While some of my eminent colleagues will be sailing to the COP, I will most likely fly economy, also known as cattle class or fight club. See, I am an independent climate change consultant, working pro-bono for local non-government organizations and for cash for private sector firms. My clients are bean counters, and rightly so. They do not tolerate the luxury of business airfare as international organizations usually demand. As a climate change mercenary, I’m used to sleeping anywhere, anytime I can, as long as it’s safe. I don’t like sleeping on the floor, I use a hammock. Business class would be more comfortable but I can sleep through several helpings of airplane food without batting an eyelid 😴 .

For my friends and colleagues in developing countries, especially the poorest nations, it will be tough to get a Schengen visa in time for Spain. The Schengen visa is basically the European Union visa. If you’re from a middle income country like Malaysia, not a  problem, no visa needed, but if you’re from Zimbabwe or Cambodia, you just may not be able to get the visa in time for the annual climate change meetup. Processing times vary from embassy to embassy but it’s usually a matter of several weeks. So a last minute venue change from Chile to Madrid blows to smithereens carefully planned travel itineraries.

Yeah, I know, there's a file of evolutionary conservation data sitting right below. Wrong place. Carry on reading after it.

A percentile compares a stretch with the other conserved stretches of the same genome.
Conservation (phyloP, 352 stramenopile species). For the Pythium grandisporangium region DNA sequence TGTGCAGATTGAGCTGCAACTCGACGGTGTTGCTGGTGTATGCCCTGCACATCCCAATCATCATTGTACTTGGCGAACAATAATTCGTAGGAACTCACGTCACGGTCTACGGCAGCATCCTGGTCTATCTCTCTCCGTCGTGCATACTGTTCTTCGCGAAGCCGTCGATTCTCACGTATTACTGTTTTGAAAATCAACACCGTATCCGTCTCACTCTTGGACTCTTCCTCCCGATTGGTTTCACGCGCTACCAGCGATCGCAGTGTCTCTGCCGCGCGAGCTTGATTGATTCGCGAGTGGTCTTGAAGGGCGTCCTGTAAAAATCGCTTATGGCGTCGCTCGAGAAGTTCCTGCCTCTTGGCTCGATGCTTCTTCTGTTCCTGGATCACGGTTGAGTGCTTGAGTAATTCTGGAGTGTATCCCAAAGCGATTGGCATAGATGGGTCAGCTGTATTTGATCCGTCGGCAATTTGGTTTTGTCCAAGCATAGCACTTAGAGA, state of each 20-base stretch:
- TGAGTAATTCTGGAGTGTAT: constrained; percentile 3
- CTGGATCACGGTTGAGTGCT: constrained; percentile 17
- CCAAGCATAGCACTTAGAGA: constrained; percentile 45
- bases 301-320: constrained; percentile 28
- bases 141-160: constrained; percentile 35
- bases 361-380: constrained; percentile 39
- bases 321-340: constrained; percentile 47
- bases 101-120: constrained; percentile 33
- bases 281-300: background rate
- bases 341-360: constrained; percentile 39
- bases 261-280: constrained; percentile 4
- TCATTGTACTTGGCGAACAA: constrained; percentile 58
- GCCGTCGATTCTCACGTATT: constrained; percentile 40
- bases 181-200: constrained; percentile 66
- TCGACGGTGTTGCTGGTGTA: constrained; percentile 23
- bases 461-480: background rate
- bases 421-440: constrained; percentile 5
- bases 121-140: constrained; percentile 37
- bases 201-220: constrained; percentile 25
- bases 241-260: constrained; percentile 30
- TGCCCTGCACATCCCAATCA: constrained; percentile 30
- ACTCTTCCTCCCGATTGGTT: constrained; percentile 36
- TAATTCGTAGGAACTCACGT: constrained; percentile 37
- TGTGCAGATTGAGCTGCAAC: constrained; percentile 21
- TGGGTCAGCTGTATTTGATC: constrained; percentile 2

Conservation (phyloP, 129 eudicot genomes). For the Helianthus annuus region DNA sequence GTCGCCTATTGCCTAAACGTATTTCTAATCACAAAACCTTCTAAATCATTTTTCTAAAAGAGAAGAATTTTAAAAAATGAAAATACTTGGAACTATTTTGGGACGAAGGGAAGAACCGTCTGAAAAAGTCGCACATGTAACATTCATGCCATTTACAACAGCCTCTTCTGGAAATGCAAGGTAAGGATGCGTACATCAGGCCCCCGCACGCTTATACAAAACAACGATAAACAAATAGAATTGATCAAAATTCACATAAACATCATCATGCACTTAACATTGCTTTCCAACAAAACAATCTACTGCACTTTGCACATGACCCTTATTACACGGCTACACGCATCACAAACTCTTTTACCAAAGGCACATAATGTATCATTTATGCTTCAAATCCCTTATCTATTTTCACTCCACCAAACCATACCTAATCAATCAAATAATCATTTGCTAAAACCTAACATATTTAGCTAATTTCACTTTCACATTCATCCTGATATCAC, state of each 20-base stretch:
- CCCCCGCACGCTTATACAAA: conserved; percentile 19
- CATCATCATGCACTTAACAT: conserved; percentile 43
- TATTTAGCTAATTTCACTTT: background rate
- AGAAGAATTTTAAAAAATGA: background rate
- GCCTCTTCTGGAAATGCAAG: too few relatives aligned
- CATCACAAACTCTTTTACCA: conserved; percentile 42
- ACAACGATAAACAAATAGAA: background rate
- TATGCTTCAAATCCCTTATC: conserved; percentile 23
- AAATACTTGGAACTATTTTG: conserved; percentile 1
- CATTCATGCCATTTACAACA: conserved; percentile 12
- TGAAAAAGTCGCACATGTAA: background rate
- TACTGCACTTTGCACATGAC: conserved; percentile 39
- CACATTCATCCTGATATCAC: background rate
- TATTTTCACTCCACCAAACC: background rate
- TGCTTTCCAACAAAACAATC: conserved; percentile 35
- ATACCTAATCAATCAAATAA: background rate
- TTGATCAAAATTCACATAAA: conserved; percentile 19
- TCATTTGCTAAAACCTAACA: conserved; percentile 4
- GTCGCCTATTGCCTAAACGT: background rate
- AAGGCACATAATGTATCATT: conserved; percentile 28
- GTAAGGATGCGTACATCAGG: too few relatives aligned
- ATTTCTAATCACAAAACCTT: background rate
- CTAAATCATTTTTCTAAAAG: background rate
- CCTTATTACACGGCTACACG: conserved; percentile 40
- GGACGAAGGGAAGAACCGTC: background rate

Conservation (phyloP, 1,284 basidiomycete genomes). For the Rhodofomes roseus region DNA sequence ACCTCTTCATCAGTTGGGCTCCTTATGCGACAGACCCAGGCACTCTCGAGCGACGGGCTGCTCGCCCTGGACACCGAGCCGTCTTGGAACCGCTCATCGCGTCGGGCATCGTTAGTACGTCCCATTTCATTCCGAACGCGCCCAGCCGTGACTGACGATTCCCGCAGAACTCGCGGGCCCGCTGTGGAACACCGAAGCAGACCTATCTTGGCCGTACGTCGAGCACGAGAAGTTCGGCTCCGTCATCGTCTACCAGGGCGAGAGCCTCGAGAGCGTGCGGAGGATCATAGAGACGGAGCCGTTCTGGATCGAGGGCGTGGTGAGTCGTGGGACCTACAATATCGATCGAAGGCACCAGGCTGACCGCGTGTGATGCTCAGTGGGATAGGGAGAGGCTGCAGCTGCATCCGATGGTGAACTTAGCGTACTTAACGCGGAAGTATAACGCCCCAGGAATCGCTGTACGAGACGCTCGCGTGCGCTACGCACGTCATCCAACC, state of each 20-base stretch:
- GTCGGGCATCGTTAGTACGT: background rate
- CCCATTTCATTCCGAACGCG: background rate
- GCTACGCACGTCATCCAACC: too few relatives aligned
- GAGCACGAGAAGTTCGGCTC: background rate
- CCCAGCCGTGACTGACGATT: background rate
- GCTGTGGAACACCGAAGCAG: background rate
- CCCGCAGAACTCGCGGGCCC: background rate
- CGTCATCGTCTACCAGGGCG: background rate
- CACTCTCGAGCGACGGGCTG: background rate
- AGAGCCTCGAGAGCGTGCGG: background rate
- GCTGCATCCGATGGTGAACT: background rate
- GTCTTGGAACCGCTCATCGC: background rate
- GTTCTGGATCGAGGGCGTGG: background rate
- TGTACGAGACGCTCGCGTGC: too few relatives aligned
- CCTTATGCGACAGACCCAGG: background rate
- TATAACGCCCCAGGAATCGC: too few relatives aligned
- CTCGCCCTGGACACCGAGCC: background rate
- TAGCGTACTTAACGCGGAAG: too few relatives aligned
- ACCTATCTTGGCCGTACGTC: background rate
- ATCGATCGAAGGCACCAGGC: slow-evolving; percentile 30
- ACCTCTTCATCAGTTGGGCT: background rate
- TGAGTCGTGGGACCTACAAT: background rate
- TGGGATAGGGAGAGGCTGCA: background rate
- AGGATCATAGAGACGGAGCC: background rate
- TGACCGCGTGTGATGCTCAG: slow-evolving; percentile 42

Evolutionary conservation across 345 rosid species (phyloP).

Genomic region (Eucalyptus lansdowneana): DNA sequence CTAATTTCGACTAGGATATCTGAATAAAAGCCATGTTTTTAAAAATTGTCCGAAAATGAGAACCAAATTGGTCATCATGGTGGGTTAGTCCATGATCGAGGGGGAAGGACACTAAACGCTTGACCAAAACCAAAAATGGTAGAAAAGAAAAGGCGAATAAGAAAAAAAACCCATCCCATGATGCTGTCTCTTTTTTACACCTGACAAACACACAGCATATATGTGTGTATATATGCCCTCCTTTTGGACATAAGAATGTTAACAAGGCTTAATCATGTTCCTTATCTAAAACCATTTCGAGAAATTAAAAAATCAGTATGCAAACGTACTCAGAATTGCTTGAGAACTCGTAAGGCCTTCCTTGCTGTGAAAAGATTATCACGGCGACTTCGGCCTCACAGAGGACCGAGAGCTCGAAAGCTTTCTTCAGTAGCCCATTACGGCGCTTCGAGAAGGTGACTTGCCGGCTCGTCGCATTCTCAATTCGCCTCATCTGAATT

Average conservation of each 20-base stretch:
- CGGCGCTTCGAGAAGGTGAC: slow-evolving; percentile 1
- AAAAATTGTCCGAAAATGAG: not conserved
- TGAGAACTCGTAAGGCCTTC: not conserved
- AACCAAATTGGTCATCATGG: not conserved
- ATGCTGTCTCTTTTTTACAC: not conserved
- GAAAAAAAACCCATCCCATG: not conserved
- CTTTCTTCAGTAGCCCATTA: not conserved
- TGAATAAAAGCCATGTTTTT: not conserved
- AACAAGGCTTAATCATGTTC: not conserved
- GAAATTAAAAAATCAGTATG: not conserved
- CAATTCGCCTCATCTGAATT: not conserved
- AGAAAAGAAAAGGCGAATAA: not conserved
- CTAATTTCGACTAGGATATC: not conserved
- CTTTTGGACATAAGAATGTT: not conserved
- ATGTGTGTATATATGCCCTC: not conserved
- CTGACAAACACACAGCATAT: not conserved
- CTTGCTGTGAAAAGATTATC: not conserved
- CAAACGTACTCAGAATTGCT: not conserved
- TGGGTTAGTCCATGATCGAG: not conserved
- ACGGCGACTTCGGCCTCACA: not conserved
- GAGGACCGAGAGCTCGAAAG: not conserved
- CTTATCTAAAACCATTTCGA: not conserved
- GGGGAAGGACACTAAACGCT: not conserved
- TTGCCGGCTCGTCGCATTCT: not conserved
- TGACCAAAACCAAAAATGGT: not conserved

Madrid, A great photo by Jorge Fernández Salas on Unsplash
But it will be Madrid instead!

Celebrities at the COP

Sometimes, you can meet celebrities at the COP. I have a selfie with Governor Terminator Schwarzenegger. And also with Vice-President Al Gore in the background (I was unceremoniously shoved aside by a UN police officer). Yea, that UN cop was a gorilla shadowing Al Gore and he just bulldozed through a crowd of us, as if he was driving a school bus through brain eating zombies. This year, I was tempted to go get a selfie with Greta, but I’m sure she’s got some bodyguards as well. There’s an overabundance of security at COP. To protect the big shots, I guess, Presidents, Ministers, Secretaries of State, Under Secretaries of State, Head of Stuff and so forth.

Don’t expect Comic-Con San Diego. Some participants do wear their national costumes, and that does add a bit of color to the event. You’ll see plenty of suits (they’re not even worn by bankers or lawyers, just international organizations and government officials). It’s not really glam either. I haven’t seen Taylor Swift at a COP yet 🎸 .

Talks, side-events and amuse bouche